This leaves President Biden with a choice: walk away from the fight to deliver student debt relief or look elsewhere in federal law for the authority to carry out this plan. Fortunately for borrowers, for the rule of law, and for the economy, President Biden appears willing to choose the latter tack. But he must do so swiftly and use all of the tools at his disposal.
To be clear, President Biden’s program was legal under the HEROES Act. The High Court got it wrong. In dicta, Chief Justice Roberts takes great note of the fact that this program was unprecedented in scope. But as Justice Kagan appropriately retorts in her dissent—so was the emergency the program was designed to address. The Chief Justice inserts words into the HEROES Act that do not exist—noting that under the HEROES Act ,“[t]he Secretary may issue waivers or modifications only ‘as may be necessary to ensure’ that ‘recipients of student financial assistance under title IV of the [Education Act] who are affected individuals are not placed in a worse position financially in relation to that financial assistance because of their status as affected individuals.’” (Emphasis added.)
But the word “only” never appears in the HEROES Act. “As may be necessary to ensure” is meaningfully different from “only” where necessary. It describes an authority that is broad and expansive and allows the Secretary to do what he needs to do to guarantee that borrowers get the relief they need.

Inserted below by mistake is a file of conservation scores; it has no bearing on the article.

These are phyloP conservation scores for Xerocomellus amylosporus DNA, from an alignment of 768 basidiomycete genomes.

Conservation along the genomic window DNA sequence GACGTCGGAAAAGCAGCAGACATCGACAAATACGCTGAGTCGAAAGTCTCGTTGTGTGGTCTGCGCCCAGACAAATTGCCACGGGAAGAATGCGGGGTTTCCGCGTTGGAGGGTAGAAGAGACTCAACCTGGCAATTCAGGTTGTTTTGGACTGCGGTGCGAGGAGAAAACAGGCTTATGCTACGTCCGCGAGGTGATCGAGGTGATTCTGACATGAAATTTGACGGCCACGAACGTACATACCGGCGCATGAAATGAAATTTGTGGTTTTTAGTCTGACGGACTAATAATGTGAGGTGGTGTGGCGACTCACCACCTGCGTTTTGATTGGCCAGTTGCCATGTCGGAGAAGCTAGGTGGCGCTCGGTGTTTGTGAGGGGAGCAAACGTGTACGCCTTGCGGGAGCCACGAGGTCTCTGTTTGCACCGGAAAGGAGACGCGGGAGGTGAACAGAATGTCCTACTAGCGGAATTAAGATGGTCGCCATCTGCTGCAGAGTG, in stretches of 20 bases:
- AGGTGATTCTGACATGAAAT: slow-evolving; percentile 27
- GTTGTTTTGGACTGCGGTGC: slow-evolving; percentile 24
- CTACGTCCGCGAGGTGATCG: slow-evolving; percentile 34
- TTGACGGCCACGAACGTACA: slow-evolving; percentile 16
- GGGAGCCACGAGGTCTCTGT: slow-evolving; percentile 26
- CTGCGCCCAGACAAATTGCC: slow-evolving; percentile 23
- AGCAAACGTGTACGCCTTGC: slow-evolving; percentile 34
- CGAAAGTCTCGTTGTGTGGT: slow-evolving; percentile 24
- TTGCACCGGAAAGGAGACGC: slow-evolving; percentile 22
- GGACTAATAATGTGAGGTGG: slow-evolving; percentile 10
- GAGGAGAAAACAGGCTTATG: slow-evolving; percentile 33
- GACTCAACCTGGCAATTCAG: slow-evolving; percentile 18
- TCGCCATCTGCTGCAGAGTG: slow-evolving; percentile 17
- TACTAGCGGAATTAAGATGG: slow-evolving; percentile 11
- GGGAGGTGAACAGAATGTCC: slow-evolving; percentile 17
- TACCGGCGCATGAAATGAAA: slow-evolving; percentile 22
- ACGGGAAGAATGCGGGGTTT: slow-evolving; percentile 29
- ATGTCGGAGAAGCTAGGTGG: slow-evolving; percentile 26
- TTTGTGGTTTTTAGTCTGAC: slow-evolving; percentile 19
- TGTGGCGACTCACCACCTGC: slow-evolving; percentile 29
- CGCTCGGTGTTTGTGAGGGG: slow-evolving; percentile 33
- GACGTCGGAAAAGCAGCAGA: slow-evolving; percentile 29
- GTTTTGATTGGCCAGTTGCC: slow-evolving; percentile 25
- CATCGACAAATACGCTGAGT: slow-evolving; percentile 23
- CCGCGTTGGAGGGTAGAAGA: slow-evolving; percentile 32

The Chief Justice also notes that “Congress opted to make debt forgiveness available only in a few particular exigent circumstances.” Again, wrong.
There are some specific exigent circumstances in which the Higher Education Act (“HEA”) provides for cancellation—such as disability, death, the closure of a school while the student is in attendance—however, Congress has given the Secretary broad authority to settle, modify, release, and compromise federal student loans. The Federal Claims Collections Act (“FCCA”) also gives federal agencies wide discretion to manage their portfolios.
What the Chief and many pundits get wrong in their wild gesticulations about the extraordinary nature of President Biden’s debt relief program is that cancelling or writing down debts is a normal and routine tool for creditors to use to mitigate the financial distress of their customers and manage their portfolios.
Luckily, the Court ruled narrowly last week. The question before the Court—and (aside from standing) the question that was answered—was simply: was President Biden’s debt relief plan authorized by the HEROES Act? Obviously, I think the Court answered that question wrong. However, the Court left Biden with a clear path to pursue relief to borrowers through alternate authority under the HEA as he announced immediately following the Court’s ruling.
President Biden is not, however, limited to developing this program through a negotiated rulemaking. The HEA allows the Secretary to forgo a negotiated rulemaking where he determines that it would be “impracticable, unnecessary, or contrary to the public interest.” Given the economic devastation the Administration says cancellation is necessary to head off, Secretary Cardona should implement a version of this plan using an interim final rule before payments turn back on in the fall. Biden can also issue executive orders on discrete borrower populations using the FCCA—such as those who have already been promised debt relief and those who the Administration knows would qualify or would have the hardest time making payments when the system turns back on.